Health Risks for Women Exposed to DES in Utero
Increased adverse outcomes for diethylstilbestrol-exposed women with vaginal epithelial changes
WEDNESDAY, Oct. 5 (HealthDay News) -- Women who were exposed in utero to diethylstilbestrol (DES) have a higher lifetime risk for several adverse health outcomes, according to a study published in the Oct. 6 issue of the New England Journal of Medicine.
Robert N. Hoover, M.D., Sc.D., from the U.S. Department of Health and Human Services in Bethesda, Md., and colleagues investigated the cumulative health outcomes in women who were exposed in utero to DES before 1971. Long-term data were collected from 4,653 DES-exposed women and 1,927 unexposed controls who participated in three studies initiated in the 1970s. Twelve DES exposure-linked adverse outcomes were assessed, including cumulative reproductive outcome risks to 45 years of age and other outcome risks to 55 years of age, and their relationship to the baseline presence or absence of vaginal epithelial changes (correlating to early and higher dose DES exposure).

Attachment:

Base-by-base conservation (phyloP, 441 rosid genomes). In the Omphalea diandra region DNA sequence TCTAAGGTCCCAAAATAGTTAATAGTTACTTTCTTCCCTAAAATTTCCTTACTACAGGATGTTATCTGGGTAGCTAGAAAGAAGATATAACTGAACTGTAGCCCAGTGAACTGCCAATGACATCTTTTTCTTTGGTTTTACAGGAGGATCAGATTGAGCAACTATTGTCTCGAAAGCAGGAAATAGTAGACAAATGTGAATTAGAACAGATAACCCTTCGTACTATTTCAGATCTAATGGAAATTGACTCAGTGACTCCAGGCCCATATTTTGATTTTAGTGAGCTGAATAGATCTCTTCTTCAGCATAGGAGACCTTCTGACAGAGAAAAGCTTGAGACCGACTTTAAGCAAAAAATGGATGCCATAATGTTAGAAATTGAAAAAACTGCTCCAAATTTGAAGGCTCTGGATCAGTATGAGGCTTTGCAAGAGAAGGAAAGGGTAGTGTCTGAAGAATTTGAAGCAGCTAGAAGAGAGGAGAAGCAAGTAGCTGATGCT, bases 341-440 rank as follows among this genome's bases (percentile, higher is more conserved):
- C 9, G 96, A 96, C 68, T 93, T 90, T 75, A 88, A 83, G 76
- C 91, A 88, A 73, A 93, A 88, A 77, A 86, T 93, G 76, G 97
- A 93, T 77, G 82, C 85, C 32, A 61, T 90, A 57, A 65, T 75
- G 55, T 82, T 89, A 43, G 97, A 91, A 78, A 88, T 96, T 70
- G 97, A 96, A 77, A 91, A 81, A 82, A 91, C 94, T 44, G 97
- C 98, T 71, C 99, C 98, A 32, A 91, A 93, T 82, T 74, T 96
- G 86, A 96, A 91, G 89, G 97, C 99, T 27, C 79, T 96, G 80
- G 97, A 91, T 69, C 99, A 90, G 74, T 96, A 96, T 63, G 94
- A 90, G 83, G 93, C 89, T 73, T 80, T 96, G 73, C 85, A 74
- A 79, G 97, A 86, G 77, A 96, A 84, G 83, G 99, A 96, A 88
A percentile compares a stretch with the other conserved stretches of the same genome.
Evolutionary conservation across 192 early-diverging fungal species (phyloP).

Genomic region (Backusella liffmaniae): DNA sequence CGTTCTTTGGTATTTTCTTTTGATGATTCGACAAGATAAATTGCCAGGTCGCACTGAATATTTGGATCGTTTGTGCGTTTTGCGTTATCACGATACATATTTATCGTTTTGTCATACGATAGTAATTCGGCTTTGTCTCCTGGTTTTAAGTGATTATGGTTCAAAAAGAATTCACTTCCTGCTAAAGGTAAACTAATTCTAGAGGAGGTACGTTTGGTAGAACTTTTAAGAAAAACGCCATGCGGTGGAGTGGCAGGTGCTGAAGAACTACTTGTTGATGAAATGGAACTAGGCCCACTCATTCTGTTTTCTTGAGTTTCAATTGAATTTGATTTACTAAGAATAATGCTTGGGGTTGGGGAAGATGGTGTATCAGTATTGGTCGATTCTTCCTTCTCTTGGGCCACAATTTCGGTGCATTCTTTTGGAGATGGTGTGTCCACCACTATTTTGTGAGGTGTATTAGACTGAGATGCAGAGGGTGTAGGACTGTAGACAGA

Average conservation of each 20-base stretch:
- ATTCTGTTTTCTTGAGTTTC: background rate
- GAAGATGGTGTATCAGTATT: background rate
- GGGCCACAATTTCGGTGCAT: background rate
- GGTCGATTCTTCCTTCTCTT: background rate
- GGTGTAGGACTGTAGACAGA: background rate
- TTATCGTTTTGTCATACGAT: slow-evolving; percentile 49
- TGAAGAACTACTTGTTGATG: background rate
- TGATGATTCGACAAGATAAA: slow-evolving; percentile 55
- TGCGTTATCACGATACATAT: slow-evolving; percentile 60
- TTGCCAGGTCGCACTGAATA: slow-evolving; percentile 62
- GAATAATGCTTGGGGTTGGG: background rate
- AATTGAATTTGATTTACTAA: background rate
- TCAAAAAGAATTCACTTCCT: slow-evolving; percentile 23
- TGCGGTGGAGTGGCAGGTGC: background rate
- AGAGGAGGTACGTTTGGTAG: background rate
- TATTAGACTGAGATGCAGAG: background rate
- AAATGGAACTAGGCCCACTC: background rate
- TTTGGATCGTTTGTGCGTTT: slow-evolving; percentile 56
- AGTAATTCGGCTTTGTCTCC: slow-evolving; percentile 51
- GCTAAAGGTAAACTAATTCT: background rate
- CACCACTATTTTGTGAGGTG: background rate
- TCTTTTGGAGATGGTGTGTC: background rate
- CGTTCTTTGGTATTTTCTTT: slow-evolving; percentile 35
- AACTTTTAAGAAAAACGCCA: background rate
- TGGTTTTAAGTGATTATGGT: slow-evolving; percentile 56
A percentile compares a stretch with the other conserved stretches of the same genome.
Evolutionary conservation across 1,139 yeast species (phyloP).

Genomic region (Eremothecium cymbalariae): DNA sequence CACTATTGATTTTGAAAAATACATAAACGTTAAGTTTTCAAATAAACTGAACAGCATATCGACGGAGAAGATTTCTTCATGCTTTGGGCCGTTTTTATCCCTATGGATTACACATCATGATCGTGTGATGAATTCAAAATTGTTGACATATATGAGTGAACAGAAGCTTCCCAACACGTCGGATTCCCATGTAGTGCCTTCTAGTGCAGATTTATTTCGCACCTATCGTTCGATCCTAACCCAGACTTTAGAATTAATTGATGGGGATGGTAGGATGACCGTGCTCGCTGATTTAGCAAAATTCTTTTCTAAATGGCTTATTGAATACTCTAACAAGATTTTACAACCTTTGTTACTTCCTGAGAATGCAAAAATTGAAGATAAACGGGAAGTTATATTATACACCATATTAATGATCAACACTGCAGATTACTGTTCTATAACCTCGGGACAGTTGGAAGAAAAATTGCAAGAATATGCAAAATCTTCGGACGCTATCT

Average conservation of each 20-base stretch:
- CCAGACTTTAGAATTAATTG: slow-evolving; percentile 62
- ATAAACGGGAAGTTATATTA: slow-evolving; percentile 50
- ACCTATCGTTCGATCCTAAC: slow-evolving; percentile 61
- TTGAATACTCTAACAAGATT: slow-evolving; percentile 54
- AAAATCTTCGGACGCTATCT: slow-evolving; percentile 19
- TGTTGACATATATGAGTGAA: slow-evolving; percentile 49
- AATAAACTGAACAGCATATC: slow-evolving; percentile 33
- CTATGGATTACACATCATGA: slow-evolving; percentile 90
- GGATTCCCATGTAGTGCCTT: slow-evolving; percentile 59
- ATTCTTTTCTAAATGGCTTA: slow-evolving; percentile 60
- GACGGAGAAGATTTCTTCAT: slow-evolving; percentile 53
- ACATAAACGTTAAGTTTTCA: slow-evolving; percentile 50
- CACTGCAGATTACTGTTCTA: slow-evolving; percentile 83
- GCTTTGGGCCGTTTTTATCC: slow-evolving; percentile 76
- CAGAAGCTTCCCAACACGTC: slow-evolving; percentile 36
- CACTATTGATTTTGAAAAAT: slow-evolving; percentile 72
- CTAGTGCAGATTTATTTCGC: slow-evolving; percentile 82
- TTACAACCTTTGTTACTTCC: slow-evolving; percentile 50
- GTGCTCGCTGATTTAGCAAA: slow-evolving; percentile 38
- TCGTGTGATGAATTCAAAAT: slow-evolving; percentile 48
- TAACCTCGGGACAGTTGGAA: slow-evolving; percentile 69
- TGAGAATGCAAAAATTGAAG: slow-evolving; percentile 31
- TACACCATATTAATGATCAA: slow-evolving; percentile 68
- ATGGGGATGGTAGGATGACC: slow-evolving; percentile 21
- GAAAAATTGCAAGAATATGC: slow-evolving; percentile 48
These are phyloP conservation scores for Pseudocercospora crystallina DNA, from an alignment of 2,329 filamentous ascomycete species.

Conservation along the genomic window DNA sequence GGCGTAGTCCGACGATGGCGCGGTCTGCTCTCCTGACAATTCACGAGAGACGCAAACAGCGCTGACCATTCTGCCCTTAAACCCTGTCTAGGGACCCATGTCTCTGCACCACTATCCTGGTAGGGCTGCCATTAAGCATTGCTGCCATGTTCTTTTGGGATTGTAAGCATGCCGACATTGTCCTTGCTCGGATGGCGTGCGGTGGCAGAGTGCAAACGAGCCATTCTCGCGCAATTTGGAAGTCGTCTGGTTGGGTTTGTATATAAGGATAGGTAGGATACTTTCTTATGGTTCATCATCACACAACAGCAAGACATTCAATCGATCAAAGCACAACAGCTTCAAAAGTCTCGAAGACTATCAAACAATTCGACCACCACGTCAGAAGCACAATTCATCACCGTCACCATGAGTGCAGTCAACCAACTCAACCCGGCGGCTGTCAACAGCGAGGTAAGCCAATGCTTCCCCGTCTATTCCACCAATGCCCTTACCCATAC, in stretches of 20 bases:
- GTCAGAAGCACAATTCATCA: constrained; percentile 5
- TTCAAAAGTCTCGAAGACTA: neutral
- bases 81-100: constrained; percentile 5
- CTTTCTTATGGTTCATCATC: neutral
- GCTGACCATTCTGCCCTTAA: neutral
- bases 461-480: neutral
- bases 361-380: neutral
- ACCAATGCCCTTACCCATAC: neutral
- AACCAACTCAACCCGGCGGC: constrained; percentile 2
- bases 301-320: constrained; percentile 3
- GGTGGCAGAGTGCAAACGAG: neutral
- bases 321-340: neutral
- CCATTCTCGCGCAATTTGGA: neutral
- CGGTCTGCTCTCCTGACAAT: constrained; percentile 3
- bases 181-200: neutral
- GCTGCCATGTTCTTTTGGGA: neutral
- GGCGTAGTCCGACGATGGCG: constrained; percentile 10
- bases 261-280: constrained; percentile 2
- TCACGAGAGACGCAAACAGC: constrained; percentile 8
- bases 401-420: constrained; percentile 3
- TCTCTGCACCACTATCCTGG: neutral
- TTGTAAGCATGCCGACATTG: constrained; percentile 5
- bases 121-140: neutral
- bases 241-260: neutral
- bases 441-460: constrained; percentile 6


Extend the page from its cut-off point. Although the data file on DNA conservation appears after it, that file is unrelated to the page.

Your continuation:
The investigators found that, compared to unexposed controls, those with in utero DES exposure had higher cumulative risks for adverse health outcomes: infertility (hazard ratio [HR], 2.37), spontaneous abortion (HR, 1.64), preterm delivery (HR, 4.68), loss of second-trimester pregnancy (HR, 3.77), ectopic pregnancy (HR, 3.72), preeclampsia (HR, 1.42), stillbirth (HR, 2.45), early menopause (HR, 2.35), grade 2 or higher cervical intraepithelial neoplasia (HR, 2.28), and breast cancer at 40 years of age or older (HR, 1.82). DES-exposed women with vaginal epithelial changes had greater risks for most adverse outcomes than those without the epithelial changes.
"In utero exposure of women to DES is associated with a high lifetime risk of a broad spectrum of adverse health outcomes," the authors write.
Two of the study authors disclosed financial ties to the biopharmaceutical and medical technology industries.